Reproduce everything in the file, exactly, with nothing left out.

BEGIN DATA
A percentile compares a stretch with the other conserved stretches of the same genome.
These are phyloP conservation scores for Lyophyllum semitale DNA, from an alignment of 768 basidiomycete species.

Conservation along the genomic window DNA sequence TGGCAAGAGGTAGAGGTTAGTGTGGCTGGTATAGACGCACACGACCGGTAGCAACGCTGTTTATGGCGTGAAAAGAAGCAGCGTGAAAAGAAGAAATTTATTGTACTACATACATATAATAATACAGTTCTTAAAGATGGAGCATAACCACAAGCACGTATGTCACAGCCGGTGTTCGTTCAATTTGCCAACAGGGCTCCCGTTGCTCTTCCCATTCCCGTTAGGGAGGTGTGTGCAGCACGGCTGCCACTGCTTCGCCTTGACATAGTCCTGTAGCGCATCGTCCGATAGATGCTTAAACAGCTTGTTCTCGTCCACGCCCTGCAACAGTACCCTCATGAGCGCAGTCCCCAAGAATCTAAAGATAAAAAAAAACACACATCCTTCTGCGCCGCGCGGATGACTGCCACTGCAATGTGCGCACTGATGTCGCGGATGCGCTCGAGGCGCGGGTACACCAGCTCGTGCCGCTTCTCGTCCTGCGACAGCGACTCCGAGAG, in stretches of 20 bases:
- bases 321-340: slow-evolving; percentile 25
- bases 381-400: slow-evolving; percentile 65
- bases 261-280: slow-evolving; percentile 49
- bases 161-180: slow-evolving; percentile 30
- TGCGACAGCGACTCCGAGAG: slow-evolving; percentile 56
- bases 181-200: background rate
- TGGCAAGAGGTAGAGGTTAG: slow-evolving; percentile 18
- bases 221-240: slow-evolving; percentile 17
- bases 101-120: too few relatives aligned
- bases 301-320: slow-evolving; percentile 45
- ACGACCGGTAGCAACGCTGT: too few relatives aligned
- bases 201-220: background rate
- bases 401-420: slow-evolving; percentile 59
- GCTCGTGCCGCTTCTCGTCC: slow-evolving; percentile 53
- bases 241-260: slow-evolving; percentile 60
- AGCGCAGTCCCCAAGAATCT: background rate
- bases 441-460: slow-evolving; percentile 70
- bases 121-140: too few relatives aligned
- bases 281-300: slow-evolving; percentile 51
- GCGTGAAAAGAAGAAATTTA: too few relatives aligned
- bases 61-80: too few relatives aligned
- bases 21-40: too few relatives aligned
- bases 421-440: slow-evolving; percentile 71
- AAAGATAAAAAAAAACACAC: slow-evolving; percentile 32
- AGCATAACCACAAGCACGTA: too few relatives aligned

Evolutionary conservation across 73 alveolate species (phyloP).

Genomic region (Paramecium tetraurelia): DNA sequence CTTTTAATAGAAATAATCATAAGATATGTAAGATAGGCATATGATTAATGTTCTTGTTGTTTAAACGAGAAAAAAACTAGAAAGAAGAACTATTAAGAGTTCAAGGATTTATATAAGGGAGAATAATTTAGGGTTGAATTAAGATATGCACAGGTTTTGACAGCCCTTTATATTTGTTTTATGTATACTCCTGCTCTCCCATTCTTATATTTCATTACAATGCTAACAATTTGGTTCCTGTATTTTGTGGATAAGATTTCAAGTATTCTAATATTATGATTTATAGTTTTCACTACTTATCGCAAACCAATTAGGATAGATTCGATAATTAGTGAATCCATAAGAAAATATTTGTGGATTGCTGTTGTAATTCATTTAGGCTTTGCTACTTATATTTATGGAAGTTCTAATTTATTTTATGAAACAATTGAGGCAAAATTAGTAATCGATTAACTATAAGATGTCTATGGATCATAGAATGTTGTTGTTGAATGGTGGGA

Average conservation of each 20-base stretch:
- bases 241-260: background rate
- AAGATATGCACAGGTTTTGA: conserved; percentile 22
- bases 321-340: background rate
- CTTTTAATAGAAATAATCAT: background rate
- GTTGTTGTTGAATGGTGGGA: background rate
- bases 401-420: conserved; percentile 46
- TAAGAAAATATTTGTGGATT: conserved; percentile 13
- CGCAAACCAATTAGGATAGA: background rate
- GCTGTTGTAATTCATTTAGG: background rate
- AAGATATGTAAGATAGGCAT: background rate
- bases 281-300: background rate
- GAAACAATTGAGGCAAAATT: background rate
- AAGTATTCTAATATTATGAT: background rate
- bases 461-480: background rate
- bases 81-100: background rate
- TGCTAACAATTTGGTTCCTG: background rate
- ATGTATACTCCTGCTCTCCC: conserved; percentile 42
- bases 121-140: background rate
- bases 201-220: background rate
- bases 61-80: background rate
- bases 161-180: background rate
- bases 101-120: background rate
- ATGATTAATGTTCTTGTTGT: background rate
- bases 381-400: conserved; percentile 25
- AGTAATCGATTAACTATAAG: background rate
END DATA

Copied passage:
A percentile compares a stretch with the other conserved stretches of the same genome.
These are phyloP conservation scores for Lyophyllum semitale DNA, from an alignment of 768 basidiomycete species.

Conservation along the genomic window DNA sequence TGGCAAGAGGTAGAGGTTAGTGTGGCTGGTATAGACGCACACGACCGGTAGCAACGCTGTTTATGGCGTGAAAAGAAGCAGCGTGAAAAGAAGAAATTTATTGTACTACATACATATAATAATACAGTTCTTAAAGATGGAGCATAACCACAAGCACGTATGTCACAGCCGGTGTTCGTTCAATTTGCCAACAGGGCTCCCGTTGCTCTTCCCATTCCCGTTAGGGAGGTGTGTGCAGCACGGCTGCCACTGCTTCGCCTTGACATAGTCCTGTAGCGCATCGTCCGATAGATGCTTAAACAGCTTGTTCTCGTCCACGCCCTGCAACAGTACCCTCATGAGCGCAGTCCCCAAGAATCTAAAGATAAAAAAAAACACACATCCTTCTGCGCCGCGCGGATGACTGCCACTGCAATGTGCGCACTGATGTCGCGGATGCGCTCGAGGCGCGGGTACACCAGCTCGTGCCGCTTCTCGTCCTGCGACAGCGACTCCGAGAG, in stretches of 20 bases:
- bases 321-340: slow-evolving; percentile 25
- bases 381-400: slow-evolving; percentile 65
- bases 261-280: slow-evolving; percentile 49
- bases 161-180: slow-evolving; percentile 30
- TGCGACAGCGACTCCGAGAG: slow-evolving; percentile 56
- bases 181-200: background rate
- TGGCAAGAGGTAGAGGTTAG: slow-evolving; percentile 18
- bases 221-240: slow-evolving; percentile 17
- bases 101-120: too few relatives aligned
- bases 301-320: slow-evolving; percentile 45
- ACGACCGGTAGCAACGCTGT: too few relatives aligned
- bases 201-220: background rate
- bases 401-420: slow-evolving; percentile 59
- GCTCGTGCCGCTTCTCGTCC: slow-evolving; percentile 53
- bases 241-260: slow-evolving; percentile 60
- AGCGCAGTCCCCAAGAATCT: background rate
- bases 441-460: slow-evolving; percentile 70
- bases 121-140: too few relatives aligned
- bases 281-300: slow-evolving; percentile 51
- GCGTGAAAAGAAGAAATTTA: too few relatives aligned
- bases 61-80: too few relatives aligned
- bases 21-40: too few relatives aligned
- bases 421-440: slow-evolving; percentile 71
- AAAGATAAAAAAAAACACAC: slow-evolving; percentile 32
- AGCATAACCACAAGCACGTA: too few relatives aligned

Evolutionary conservation across 73 alveolate species (phyloP).

Genomic region (Paramecium tetraurelia): DNA sequence CTTTTAATAGAAATAATCATAAGATATGTAAGATAGGCATATGATTAATGTTCTTGTTGTTTAAACGAGAAAAAAACTAGAAAGAAGAACTATTAAGAGTTCAAGGATTTATATAAGGGAGAATAATTTAGGGTTGAATTAAGATATGCACAGGTTTTGACAGCCCTTTATATTTGTTTTATGTATACTCCTGCTCTCCCATTCTTATATTTCATTACAATGCTAACAATTTGGTTCCTGTATTTTGTGGATAAGATTTCAAGTATTCTAATATTATGATTTATAGTTTTCACTACTTATCGCAAACCAATTAGGATAGATTCGATAATTAGTGAATCCATAAGAAAATATTTGTGGATTGCTGTTGTAATTCATTTAGGCTTTGCTACTTATATTTATGGAAGTTCTAATTTATTTTATGAAACAATTGAGGCAAAATTAGTAATCGATTAACTATAAGATGTCTATGGATCATAGAATGTTGTTGTTGAATGGTGGGA

Average conservation of each 20-base stretch:
- bases 241-260: background rate
- AAGATATGCACAGGTTTTGA: conserved; percentile 22
- bases 321-340: background rate
- CTTTTAATAGAAATAATCAT: background rate
- GTTGTTGTTGAATGGTGGGA: background rate
- bases 401-420: conserved; percentile 46
- TAAGAAAATATTTGTGGATT: conserved; percentile 13
- CGCAAACCAATTAGGATAGA: background rate
- GCTGTTGTAATTCATTTAGG: background rate
- AAGATATGTAAGATAGGCAT: background rate
- bases 281-300: background rate
- GAAACAATTGAGGCAAAATT: background rate
- AAGTATTCTAATATTATGAT: background rate
- bases 461-480: background rate
- bases 81-100: background rate
- TGCTAACAATTTGGTTCCTG: background rate
- ATGTATACTCCTGCTCTCCC: conserved; percentile 42
- bases 121-140: background rate
- bases 201-220: background rate
- bases 61-80: background rate
- bases 161-180: background rate
- bases 101-120: background rate
- ATGATTAATGTTCTTGTTGT: background rate
- bases 381-400: conserved; percentile 25
- AGTAATCGATTAACTATAAG: background rate